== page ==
“At least they were so old. It won’t be as hard.” It doesn’t matter how elderly the person was when they passed away; the family will still grieve. You are never ready to lose your father or mother etc. Their age made them no less precious. And you are never really “ready” to lose a loved one.

“They were sick so long, at least you were ready for it.” Like we said above, you are never truly “ready” to lose a loved one.  No matter how long they have been ill.  You will still grieve.

“At least they weren’t born yet so you didn’t get attached.”  AHHHHHH! Any mother who has lost an unborn child will tell you that the attachment begins right away- when you feel them move, see them growing, and watch those ultrasounds.  The attachment is a LOVE so strong- complete with hopes, joy and dreams that die along with that beautiful child. And I have seen fathers grieving right along with their wives after a miscarriage.

“just think of Job. Your loss isn’t that bad then.” Misery does not always love company. Pointing out someone else’s tragedy probably will not make a family feel better about their loss. And it almost comes off as “guilting” like “well, your loss isn’t nearly as bad as theirs……”. You cannot compare losses, tragedies or heartbreaks.  Scripture tells us, “Each heart knows its own bitterness” Prov 14:10 We all grieve differently. Comparisons don’t really help.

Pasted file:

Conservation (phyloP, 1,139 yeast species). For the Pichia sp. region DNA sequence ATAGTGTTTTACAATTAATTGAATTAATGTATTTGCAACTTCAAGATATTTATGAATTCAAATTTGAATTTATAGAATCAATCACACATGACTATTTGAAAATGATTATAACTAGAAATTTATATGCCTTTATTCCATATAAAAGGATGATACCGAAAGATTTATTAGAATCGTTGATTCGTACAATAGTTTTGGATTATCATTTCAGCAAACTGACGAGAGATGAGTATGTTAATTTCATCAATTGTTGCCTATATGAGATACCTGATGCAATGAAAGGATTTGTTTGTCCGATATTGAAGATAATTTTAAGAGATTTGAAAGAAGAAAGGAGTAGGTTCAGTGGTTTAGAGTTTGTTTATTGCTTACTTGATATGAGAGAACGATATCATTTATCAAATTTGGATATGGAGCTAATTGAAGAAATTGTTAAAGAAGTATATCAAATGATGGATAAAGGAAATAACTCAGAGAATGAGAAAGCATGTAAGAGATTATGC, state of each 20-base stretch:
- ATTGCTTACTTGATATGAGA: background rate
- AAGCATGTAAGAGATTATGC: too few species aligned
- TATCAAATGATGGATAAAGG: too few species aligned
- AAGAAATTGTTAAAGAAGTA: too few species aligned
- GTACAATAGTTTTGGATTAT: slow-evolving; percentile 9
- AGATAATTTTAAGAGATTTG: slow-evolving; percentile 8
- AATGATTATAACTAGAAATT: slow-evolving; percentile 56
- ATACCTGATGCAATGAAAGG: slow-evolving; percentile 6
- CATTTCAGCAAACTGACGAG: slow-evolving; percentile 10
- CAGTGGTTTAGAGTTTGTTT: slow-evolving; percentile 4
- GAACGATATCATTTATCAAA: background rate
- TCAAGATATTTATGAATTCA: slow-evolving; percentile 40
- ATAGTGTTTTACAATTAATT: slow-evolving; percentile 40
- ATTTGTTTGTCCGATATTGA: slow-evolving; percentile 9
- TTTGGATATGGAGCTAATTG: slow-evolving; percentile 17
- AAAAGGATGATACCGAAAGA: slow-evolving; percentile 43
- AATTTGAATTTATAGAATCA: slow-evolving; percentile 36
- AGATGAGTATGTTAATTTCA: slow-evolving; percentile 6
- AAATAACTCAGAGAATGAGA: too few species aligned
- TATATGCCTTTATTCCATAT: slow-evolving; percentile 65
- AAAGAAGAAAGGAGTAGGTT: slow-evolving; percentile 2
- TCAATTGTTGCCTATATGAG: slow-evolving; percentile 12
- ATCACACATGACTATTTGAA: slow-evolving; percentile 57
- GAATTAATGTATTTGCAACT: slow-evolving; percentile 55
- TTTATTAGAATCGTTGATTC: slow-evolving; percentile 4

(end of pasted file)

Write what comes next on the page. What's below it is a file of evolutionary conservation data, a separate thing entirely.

“The only grief counseling you need is a Bible and a prayer closet.” -Scripture and prayer are fantastic, especially during times of grief.  But I always point people to grief counseling as well. Most pastors are NOT trained in grief counseling or trauma intervention. There are specialists who ARE trained in these situations and are ready to help. It is wonderful to use Scripture and prayer; AND counseling- People going through a loss are going to need all the support and all the tools we can give them.

“Time heals all wounds”- That is not an actual Scripture verse. Although Revelation tells us that God will “wipe every tear from our eyes” (in heaven). Time does not take away the loss; we just learn to live with it and survive around it.  God gives us the strength we just don’t have, to find the beauty and smiles in life again.  But you will always miss that person, until you see them again.

What should we say to a grieving person/family? Not a whole lot. Be there for them- at the time of the tragedy, and in the many months to follow. Listen. Give hugs. Do send Scriptures and cards. Let them know you are praying for them (and mean it). Let them cry, let them be angry, relive memories of the lost person with them. Point them to Jesus- Who alone can get them through the unbearable. Be there for them.  Because eventually, inevitably, you’ll need them to be there for you too. “Your love for one another will prove you are My disciples”- Jesus  Matt 13:35